Students look forward Job Shadow Day, an opportunity to travel to a job placement site and swap their school uniform for business attire. But the hosts, many of whom are experts in their line of work, are just as eager to mentor students and introduce them to typical work day activities. Job Shadow Day gives hosts a chance to experience, first-hand, the drive and hunger that TMA students continue to put forth in an effort to learn more about their future crafts.
Below are testimonials from this year’s hosts:
“The company loved having DeAndre around. He got to meet with folks in several departments, do an energy efficiency walk-through of a commercial building, and visit the Earth Conservation Corps’ historic pump house on the Anacostia to learn about their programs.” Cory, DC Sustainable Energy Utility
“The students are very outgoing and friendly. One of them, who expressed interest in being a lawyer, asked great questions after reading some case-related materials. Overall, they led educated discussions and are great students who are very intelligent and were very helpful.” Inez, Williams & Connolly, LLP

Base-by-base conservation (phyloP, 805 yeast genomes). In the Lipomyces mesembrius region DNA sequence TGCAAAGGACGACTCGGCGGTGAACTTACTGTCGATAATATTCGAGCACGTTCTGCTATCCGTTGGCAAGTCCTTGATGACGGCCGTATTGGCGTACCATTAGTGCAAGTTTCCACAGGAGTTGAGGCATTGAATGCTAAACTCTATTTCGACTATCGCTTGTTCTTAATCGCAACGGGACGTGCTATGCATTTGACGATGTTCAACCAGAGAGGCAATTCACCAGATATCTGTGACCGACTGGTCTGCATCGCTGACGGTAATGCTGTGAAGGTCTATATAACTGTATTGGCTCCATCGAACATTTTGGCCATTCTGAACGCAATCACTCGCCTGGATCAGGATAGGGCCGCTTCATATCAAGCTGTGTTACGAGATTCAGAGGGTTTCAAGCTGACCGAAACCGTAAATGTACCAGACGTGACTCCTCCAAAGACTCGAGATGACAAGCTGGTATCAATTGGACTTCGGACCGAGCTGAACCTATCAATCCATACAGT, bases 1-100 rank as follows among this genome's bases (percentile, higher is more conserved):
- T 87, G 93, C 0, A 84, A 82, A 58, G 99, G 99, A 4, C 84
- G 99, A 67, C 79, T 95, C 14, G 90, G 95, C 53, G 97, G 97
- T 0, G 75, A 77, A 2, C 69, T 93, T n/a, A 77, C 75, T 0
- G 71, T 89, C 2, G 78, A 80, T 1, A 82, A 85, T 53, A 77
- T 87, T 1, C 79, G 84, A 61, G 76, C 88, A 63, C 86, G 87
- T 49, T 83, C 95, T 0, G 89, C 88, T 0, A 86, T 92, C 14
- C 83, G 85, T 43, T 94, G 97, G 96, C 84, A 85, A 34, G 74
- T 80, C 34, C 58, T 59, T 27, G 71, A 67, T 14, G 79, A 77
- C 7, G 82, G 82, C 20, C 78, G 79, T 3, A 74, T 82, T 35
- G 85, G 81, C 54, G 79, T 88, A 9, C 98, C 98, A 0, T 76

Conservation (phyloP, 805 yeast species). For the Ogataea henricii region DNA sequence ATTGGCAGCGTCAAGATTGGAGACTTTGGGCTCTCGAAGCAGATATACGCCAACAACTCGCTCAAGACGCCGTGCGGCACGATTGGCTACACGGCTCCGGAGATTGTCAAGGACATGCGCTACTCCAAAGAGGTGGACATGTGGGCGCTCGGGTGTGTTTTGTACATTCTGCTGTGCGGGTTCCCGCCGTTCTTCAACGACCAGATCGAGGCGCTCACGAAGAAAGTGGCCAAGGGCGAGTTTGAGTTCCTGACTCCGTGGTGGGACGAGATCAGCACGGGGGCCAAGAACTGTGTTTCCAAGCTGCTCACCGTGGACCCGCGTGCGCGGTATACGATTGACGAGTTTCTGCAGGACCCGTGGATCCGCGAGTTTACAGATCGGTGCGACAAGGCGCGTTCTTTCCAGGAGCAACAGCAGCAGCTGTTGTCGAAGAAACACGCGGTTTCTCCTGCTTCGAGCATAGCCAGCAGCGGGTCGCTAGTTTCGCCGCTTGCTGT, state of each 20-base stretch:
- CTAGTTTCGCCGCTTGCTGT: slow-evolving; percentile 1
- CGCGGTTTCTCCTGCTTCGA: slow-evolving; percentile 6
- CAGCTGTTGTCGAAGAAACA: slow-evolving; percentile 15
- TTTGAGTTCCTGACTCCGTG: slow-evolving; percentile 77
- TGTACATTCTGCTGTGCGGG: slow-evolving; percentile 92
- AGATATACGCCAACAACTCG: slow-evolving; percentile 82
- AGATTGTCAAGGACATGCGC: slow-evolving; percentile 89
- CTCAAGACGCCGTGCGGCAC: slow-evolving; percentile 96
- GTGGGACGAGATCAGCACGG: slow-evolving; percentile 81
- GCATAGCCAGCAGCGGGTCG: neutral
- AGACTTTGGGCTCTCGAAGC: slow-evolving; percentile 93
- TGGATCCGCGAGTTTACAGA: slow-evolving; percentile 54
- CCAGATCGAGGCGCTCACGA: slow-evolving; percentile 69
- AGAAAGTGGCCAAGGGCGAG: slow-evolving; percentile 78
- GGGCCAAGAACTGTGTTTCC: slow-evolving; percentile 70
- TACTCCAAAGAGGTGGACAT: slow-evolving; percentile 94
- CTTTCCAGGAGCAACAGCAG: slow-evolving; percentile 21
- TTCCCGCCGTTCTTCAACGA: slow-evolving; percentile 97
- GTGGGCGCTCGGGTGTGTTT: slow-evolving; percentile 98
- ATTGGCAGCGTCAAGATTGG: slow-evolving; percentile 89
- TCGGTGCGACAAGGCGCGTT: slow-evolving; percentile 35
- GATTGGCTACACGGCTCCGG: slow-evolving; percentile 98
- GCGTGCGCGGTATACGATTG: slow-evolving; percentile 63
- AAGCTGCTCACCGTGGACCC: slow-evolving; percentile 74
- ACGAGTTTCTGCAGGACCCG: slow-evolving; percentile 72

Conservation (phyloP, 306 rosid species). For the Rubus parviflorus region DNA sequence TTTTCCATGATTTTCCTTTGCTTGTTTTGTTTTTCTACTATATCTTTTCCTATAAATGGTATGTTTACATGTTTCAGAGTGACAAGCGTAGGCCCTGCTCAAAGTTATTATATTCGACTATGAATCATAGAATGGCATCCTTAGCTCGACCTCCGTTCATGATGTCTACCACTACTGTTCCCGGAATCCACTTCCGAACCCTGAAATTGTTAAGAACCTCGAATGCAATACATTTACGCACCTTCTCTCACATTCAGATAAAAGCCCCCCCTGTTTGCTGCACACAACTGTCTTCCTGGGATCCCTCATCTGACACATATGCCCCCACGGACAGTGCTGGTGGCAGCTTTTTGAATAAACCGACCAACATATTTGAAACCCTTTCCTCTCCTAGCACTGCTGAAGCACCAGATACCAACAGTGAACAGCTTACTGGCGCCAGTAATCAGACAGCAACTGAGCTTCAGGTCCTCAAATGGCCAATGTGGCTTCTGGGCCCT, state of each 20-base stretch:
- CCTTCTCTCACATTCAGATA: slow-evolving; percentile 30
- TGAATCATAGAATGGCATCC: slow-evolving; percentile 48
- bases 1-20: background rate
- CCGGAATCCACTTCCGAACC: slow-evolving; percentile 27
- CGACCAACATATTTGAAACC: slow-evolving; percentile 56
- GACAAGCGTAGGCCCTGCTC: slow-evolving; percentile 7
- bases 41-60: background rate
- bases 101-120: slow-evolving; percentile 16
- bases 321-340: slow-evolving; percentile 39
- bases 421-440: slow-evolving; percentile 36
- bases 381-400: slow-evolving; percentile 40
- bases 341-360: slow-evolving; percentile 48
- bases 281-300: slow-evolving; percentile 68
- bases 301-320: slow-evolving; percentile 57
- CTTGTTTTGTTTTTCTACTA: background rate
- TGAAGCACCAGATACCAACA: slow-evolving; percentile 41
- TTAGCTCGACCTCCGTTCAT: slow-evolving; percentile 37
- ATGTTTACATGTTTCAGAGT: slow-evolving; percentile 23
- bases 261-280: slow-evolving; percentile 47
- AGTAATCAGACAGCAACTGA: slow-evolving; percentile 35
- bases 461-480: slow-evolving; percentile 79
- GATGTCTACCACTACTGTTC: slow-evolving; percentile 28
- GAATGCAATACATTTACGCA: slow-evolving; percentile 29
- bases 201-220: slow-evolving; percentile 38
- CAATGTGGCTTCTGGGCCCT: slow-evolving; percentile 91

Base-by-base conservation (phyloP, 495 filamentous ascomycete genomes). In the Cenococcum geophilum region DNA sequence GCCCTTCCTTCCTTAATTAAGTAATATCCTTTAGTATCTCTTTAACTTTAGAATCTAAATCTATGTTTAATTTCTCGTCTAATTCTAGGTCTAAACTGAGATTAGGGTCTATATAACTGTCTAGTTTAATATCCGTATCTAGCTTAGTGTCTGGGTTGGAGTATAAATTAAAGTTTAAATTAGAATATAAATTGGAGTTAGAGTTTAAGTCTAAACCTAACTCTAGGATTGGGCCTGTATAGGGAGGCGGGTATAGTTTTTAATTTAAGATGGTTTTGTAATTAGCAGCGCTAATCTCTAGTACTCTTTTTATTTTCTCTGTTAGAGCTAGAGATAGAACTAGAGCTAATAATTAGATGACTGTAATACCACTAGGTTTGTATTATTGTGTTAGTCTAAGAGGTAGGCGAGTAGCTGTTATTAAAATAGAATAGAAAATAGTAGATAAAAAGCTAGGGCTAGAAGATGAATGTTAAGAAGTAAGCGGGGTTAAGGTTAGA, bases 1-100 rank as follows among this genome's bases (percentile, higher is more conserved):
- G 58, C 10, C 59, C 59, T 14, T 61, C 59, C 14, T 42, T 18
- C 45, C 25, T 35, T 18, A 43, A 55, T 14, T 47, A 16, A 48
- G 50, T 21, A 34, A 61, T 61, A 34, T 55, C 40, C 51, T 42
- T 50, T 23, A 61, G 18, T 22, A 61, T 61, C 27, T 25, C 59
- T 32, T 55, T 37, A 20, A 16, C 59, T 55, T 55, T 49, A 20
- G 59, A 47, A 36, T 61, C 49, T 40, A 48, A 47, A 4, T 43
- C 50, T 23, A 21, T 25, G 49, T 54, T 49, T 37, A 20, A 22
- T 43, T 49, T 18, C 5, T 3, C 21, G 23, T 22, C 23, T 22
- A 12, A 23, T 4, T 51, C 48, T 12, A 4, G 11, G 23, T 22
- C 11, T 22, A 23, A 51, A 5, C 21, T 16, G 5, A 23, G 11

“Christina was a pleasure to have at the office. She spent the day with FHH attorneys, watching us work, asking questions, and sharing her interest in going to law school one day. We even had a chance to treat her to a viewing spot on the rooftop patio, where we saw the Arsenal of Democracy Flyover in honor of the 70th anniversary of the V-E Day. It was definitely a perfect time for her to visit.” Jonathan, Fletcher Heald & Hildreth
“Tayanna and Tiffany are a bit worn out, but we had fun! We walked the campus quite a bit and saw key areas of the schools. I was sure to take them on a tour of the engineering school and the medical school. Before they left, we presented them with emergency kits that will keep them informed about occupational health. I think they've learned a lot about how we keep students, staff, and faculty of the university safe.” Naomi, George Washington University
TMA partners with a number of career professionals throughout the DC Metro area who host students at their respective place of work and offer advice on professionalism, new careers, and the necessary academic steps and skills required to become leaders in their field of choice.
Participating Job Placements include: